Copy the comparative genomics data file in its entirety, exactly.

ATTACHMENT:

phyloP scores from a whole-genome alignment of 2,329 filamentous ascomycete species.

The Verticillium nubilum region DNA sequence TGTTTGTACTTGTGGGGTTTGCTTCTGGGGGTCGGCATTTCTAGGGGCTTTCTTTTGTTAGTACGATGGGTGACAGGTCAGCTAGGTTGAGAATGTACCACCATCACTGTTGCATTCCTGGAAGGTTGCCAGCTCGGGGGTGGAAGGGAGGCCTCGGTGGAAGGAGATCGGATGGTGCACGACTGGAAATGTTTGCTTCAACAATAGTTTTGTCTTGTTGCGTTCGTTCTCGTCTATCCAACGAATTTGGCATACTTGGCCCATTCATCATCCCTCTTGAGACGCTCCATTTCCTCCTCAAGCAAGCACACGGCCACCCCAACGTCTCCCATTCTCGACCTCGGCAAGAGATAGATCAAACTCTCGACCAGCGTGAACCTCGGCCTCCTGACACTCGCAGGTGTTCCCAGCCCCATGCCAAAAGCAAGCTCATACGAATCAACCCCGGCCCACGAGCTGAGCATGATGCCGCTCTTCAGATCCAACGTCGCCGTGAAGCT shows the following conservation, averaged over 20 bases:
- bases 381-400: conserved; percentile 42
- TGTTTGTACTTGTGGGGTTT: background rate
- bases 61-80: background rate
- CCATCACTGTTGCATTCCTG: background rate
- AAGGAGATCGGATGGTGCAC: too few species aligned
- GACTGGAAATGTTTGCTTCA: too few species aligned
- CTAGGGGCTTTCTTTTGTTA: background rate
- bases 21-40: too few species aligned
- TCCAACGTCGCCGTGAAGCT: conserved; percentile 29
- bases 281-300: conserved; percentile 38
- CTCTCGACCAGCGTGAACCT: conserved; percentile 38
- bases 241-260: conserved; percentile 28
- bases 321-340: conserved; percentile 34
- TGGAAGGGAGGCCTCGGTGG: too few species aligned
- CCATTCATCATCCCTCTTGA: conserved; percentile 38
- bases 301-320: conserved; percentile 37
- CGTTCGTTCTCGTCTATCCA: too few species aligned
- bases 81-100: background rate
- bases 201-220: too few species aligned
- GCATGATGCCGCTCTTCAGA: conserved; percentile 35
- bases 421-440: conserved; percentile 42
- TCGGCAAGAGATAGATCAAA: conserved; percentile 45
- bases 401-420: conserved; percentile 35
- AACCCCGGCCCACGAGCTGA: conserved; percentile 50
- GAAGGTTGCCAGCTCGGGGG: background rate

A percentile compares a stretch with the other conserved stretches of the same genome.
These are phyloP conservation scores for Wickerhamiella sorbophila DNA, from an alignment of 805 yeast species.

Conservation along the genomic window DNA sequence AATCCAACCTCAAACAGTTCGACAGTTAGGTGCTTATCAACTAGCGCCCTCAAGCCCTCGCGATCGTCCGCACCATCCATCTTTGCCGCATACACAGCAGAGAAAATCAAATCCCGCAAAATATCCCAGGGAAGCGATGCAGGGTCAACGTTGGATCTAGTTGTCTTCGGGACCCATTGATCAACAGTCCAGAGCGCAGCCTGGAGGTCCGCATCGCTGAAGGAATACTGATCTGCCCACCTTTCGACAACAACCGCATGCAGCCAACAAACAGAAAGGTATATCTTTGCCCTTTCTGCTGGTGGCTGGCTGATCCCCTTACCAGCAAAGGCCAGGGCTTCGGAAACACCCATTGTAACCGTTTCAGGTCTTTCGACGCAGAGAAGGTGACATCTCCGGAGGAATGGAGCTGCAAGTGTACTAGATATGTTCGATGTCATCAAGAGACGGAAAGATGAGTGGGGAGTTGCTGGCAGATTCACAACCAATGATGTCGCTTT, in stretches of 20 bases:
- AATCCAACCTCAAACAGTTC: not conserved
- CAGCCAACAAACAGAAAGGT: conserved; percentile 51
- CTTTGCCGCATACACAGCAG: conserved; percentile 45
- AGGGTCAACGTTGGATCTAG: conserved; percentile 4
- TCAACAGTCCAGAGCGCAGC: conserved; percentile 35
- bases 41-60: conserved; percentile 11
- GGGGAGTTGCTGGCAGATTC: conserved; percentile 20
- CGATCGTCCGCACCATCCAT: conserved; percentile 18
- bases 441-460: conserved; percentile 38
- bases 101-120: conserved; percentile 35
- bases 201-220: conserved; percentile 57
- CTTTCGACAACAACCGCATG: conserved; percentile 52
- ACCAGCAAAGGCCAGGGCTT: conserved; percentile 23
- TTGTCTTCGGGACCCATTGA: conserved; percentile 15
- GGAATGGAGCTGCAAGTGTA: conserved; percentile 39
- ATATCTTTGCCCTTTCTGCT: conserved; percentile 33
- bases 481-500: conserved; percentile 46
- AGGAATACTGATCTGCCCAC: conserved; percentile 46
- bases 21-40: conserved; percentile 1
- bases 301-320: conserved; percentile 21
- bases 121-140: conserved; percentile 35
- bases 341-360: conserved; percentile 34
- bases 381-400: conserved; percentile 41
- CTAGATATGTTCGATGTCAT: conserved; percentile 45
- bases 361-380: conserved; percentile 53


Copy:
phyloP scores from a whole-genome alignment of 2,329 filamentous ascomycete species.

The Verticillium nubilum region DNA sequence TGTTTGTACTTGTGGGGTTTGCTTCTGGGGGTCGGCATTTCTAGGGGCTTTCTTTTGTTAGTACGATGGGTGACAGGTCAGCTAGGTTGAGAATGTACCACCATCACTGTTGCATTCCTGGAAGGTTGCCAGCTCGGGGGTGGAAGGGAGGCCTCGGTGGAAGGAGATCGGATGGTGCACGACTGGAAATGTTTGCTTCAACAATAGTTTTGTCTTGTTGCGTTCGTTCTCGTCTATCCAACGAATTTGGCATACTTGGCCCATTCATCATCCCTCTTGAGACGCTCCATTTCCTCCTCAAGCAAGCACACGGCCACCCCAACGTCTCCCATTCTCGACCTCGGCAAGAGATAGATCAAACTCTCGACCAGCGTGAACCTCGGCCTCCTGACACTCGCAGGTGTTCCCAGCCCCATGCCAAAAGCAAGCTCATACGAATCAACCCCGGCCCACGAGCTGAGCATGATGCCGCTCTTCAGATCCAACGTCGCCGTGAAGCT shows the following conservation, averaged over 20 bases:
- bases 381-400: conserved; percentile 42
- TGTTTGTACTTGTGGGGTTT: background rate
- bases 61-80: background rate
- CCATCACTGTTGCATTCCTG: background rate
- AAGGAGATCGGATGGTGCAC: too few species aligned
- GACTGGAAATGTTTGCTTCA: too few species aligned
- CTAGGGGCTTTCTTTTGTTA: background rate
- bases 21-40: too few species aligned
- TCCAACGTCGCCGTGAAGCT: conserved; percentile 29
- bases 281-300: conserved; percentile 38
- CTCTCGACCAGCGTGAACCT: conserved; percentile 38
- bases 241-260: conserved; percentile 28
- bases 321-340: conserved; percentile 34
- TGGAAGGGAGGCCTCGGTGG: too few species aligned
- CCATTCATCATCCCTCTTGA: conserved; percentile 38
- bases 301-320: conserved; percentile 37
- CGTTCGTTCTCGTCTATCCA: too few species aligned
- bases 81-100: background rate
- bases 201-220: too few species aligned
- GCATGATGCCGCTCTTCAGA: conserved; percentile 35
- bases 421-440: conserved; percentile 42
- TCGGCAAGAGATAGATCAAA: conserved; percentile 45
- bases 401-420: conserved; percentile 35
- AACCCCGGCCCACGAGCTGA: conserved; percentile 50
- GAAGGTTGCCAGCTCGGGGG: background rate

A percentile compares a stretch with the other conserved stretches of the same genome.
These are phyloP conservation scores for Wickerhamiella sorbophila DNA, from an alignment of 805 yeast species.

Conservation along the genomic window DNA sequence AATCCAACCTCAAACAGTTCGACAGTTAGGTGCTTATCAACTAGCGCCCTCAAGCCCTCGCGATCGTCCGCACCATCCATCTTTGCCGCATACACAGCAGAGAAAATCAAATCCCGCAAAATATCCCAGGGAAGCGATGCAGGGTCAACGTTGGATCTAGTTGTCTTCGGGACCCATTGATCAACAGTCCAGAGCGCAGCCTGGAGGTCCGCATCGCTGAAGGAATACTGATCTGCCCACCTTTCGACAACAACCGCATGCAGCCAACAAACAGAAAGGTATATCTTTGCCCTTTCTGCTGGTGGCTGGCTGATCCCCTTACCAGCAAAGGCCAGGGCTTCGGAAACACCCATTGTAACCGTTTCAGGTCTTTCGACGCAGAGAAGGTGACATCTCCGGAGGAATGGAGCTGCAAGTGTACTAGATATGTTCGATGTCATCAAGAGACGGAAAGATGAGTGGGGAGTTGCTGGCAGATTCACAACCAATGATGTCGCTTT, in stretches of 20 bases:
- AATCCAACCTCAAACAGTTC: not conserved
- CAGCCAACAAACAGAAAGGT: conserved; percentile 51
- CTTTGCCGCATACACAGCAG: conserved; percentile 45
- AGGGTCAACGTTGGATCTAG: conserved; percentile 4
- TCAACAGTCCAGAGCGCAGC: conserved; percentile 35
- bases 41-60: conserved; percentile 11
- GGGGAGTTGCTGGCAGATTC: conserved; percentile 20
- CGATCGTCCGCACCATCCAT: conserved; percentile 18
- bases 441-460: conserved; percentile 38
- bases 101-120: conserved; percentile 35
- bases 201-220: conserved; percentile 57
- CTTTCGACAACAACCGCATG: conserved; percentile 52
- ACCAGCAAAGGCCAGGGCTT: conserved; percentile 23
- TTGTCTTCGGGACCCATTGA: conserved; percentile 15
- GGAATGGAGCTGCAAGTGTA: conserved; percentile 39
- ATATCTTTGCCCTTTCTGCT: conserved; percentile 33
- bases 481-500: conserved; percentile 46
- AGGAATACTGATCTGCCCAC: conserved; percentile 46
- bases 21-40: conserved; percentile 1
- bases 301-320: conserved; percentile 21
- bases 121-140: conserved; percentile 35
- bases 341-360: conserved; percentile 34
- bases 381-400: conserved; percentile 41
- CTAGATATGTTCGATGTCAT: conserved; percentile 45
- bases 361-380: conserved; percentile 53